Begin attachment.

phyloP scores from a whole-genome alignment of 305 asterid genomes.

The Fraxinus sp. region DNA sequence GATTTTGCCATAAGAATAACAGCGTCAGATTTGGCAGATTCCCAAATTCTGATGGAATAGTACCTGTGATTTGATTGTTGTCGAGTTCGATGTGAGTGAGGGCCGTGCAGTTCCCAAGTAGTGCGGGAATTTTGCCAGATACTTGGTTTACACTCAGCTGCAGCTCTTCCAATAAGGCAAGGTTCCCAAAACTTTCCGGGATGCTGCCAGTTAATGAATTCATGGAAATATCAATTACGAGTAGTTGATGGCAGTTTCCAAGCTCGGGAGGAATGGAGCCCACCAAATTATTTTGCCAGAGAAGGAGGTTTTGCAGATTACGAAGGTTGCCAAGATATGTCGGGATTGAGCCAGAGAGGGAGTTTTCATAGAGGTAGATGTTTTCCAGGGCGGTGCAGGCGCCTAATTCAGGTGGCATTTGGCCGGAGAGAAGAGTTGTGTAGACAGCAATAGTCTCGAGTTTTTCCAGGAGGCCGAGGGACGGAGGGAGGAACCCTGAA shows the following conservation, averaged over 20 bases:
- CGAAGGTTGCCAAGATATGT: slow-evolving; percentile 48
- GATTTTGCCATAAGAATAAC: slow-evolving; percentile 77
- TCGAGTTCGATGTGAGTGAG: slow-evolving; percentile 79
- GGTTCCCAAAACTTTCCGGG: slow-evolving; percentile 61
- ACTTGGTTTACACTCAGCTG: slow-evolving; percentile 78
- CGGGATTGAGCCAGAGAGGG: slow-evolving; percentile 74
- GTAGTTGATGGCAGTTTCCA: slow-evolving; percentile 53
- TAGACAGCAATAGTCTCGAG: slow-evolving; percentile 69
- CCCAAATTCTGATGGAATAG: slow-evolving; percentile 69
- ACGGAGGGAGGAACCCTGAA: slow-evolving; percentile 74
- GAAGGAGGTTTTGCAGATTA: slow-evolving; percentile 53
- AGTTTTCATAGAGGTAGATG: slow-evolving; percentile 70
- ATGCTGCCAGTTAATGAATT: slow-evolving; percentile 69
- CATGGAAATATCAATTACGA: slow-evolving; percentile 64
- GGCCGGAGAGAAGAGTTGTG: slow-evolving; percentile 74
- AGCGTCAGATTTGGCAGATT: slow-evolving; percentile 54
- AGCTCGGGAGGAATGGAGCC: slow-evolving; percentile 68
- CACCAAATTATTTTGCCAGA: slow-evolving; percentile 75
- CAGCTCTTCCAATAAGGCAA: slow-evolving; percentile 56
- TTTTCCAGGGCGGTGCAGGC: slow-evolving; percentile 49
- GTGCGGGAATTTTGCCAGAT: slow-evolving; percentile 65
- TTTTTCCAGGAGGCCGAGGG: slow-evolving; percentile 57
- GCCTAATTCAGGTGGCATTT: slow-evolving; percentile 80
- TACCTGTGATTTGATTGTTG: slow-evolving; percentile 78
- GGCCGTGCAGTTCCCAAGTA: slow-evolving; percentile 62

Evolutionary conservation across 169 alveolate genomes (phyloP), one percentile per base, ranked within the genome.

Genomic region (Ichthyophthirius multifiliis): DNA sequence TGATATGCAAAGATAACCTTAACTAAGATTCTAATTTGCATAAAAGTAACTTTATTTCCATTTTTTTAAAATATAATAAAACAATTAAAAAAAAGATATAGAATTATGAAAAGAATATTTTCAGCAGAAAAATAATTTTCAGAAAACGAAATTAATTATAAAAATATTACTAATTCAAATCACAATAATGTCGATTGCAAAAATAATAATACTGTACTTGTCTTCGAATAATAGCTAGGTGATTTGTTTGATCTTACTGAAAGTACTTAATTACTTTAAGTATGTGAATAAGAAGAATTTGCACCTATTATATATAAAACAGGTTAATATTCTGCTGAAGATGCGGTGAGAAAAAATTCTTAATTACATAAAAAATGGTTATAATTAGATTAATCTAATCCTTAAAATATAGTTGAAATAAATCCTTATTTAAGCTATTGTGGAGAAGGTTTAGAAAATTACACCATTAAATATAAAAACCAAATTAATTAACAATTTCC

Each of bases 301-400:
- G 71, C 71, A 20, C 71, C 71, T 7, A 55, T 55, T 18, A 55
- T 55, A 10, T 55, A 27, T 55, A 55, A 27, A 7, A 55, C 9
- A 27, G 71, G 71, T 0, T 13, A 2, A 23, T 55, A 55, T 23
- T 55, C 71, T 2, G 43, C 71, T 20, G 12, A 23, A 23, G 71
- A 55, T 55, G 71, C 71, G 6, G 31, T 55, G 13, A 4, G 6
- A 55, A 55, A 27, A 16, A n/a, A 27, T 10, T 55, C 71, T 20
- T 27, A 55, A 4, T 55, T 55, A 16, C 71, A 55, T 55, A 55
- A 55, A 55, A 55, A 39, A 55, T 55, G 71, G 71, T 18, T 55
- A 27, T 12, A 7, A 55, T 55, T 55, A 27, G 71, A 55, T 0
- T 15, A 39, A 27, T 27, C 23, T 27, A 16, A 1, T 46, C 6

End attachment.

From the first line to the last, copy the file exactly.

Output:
phyloP scores from a whole-genome alignment of 305 asterid genomes.

The Fraxinus sp. region DNA sequence GATTTTGCCATAAGAATAACAGCGTCAGATTTGGCAGATTCCCAAATTCTGATGGAATAGTACCTGTGATTTGATTGTTGTCGAGTTCGATGTGAGTGAGGGCCGTGCAGTTCCCAAGTAGTGCGGGAATTTTGCCAGATACTTGGTTTACACTCAGCTGCAGCTCTTCCAATAAGGCAAGGTTCCCAAAACTTTCCGGGATGCTGCCAGTTAATGAATTCATGGAAATATCAATTACGAGTAGTTGATGGCAGTTTCCAAGCTCGGGAGGAATGGAGCCCACCAAATTATTTTGCCAGAGAAGGAGGTTTTGCAGATTACGAAGGTTGCCAAGATATGTCGGGATTGAGCCAGAGAGGGAGTTTTCATAGAGGTAGATGTTTTCCAGGGCGGTGCAGGCGCCTAATTCAGGTGGCATTTGGCCGGAGAGAAGAGTTGTGTAGACAGCAATAGTCTCGAGTTTTTCCAGGAGGCCGAGGGACGGAGGGAGGAACCCTGAA shows the following conservation, averaged over 20 bases:
- CGAAGGTTGCCAAGATATGT: slow-evolving; percentile 48
- GATTTTGCCATAAGAATAAC: slow-evolving; percentile 77
- TCGAGTTCGATGTGAGTGAG: slow-evolving; percentile 79
- GGTTCCCAAAACTTTCCGGG: slow-evolving; percentile 61
- ACTTGGTTTACACTCAGCTG: slow-evolving; percentile 78
- CGGGATTGAGCCAGAGAGGG: slow-evolving; percentile 74
- GTAGTTGATGGCAGTTTCCA: slow-evolving; percentile 53
- TAGACAGCAATAGTCTCGAG: slow-evolving; percentile 69
- CCCAAATTCTGATGGAATAG: slow-evolving; percentile 69
- ACGGAGGGAGGAACCCTGAA: slow-evolving; percentile 74
- GAAGGAGGTTTTGCAGATTA: slow-evolving; percentile 53
- AGTTTTCATAGAGGTAGATG: slow-evolving; percentile 70
- ATGCTGCCAGTTAATGAATT: slow-evolving; percentile 69
- CATGGAAATATCAATTACGA: slow-evolving; percentile 64
- GGCCGGAGAGAAGAGTTGTG: slow-evolving; percentile 74
- AGCGTCAGATTTGGCAGATT: slow-evolving; percentile 54
- AGCTCGGGAGGAATGGAGCC: slow-evolving; percentile 68
- CACCAAATTATTTTGCCAGA: slow-evolving; percentile 75
- CAGCTCTTCCAATAAGGCAA: slow-evolving; percentile 56
- TTTTCCAGGGCGGTGCAGGC: slow-evolving; percentile 49
- GTGCGGGAATTTTGCCAGAT: slow-evolving; percentile 65
- TTTTTCCAGGAGGCCGAGGG: slow-evolving; percentile 57
- GCCTAATTCAGGTGGCATTT: slow-evolving; percentile 80
- TACCTGTGATTTGATTGTTG: slow-evolving; percentile 78
- GGCCGTGCAGTTCCCAAGTA: slow-evolving; percentile 62

Evolutionary conservation across 169 alveolate genomes (phyloP), one percentile per base, ranked within the genome.

Genomic region (Ichthyophthirius multifiliis): DNA sequence TGATATGCAAAGATAACCTTAACTAAGATTCTAATTTGCATAAAAGTAACTTTATTTCCATTTTTTTAAAATATAATAAAACAATTAAAAAAAAGATATAGAATTATGAAAAGAATATTTTCAGCAGAAAAATAATTTTCAGAAAACGAAATTAATTATAAAAATATTACTAATTCAAATCACAATAATGTCGATTGCAAAAATAATAATACTGTACTTGTCTTCGAATAATAGCTAGGTGATTTGTTTGATCTTACTGAAAGTACTTAATTACTTTAAGTATGTGAATAAGAAGAATTTGCACCTATTATATATAAAACAGGTTAATATTCTGCTGAAGATGCGGTGAGAAAAAATTCTTAATTACATAAAAAATGGTTATAATTAGATTAATCTAATCCTTAAAATATAGTTGAAATAAATCCTTATTTAAGCTATTGTGGAGAAGGTTTAGAAAATTACACCATTAAATATAAAAACCAAATTAATTAACAATTTCC

Each of bases 301-400:
- G 71, C 71, A 20, C 71, C 71, T 7, A 55, T 55, T 18, A 55
- T 55, A 10, T 55, A 27, T 55, A 55, A 27, A 7, A 55, C 9
- A 27, G 71, G 71, T 0, T 13, A 2, A 23, T 55, A 55, T 23
- T 55, C 71, T 2, G 43, C 71, T 20, G 12, A 23, A 23, G 71
- A 55, T 55, G 71, C 71, G 6, G 31, T 55, G 13, A 4, G 6
- A 55, A 55, A 27, A 16, A n/a, A 27, T 10, T 55, C 71, T 20
- T 27, A 55, A 4, T 55, T 55, A 16, C 71, A 55, T 55, A 55
- A 55, A 55, A 55, A 39, A 55, T 55, G 71, G 71, T 18, T 55
- A 27, T 12, A 7, A 55, T 55, T 55, A 27, G 71, A 55, T 0
- T 15, A 39, A 27, T 27, C 23, T 27, A 16, A 1, T 46, C 6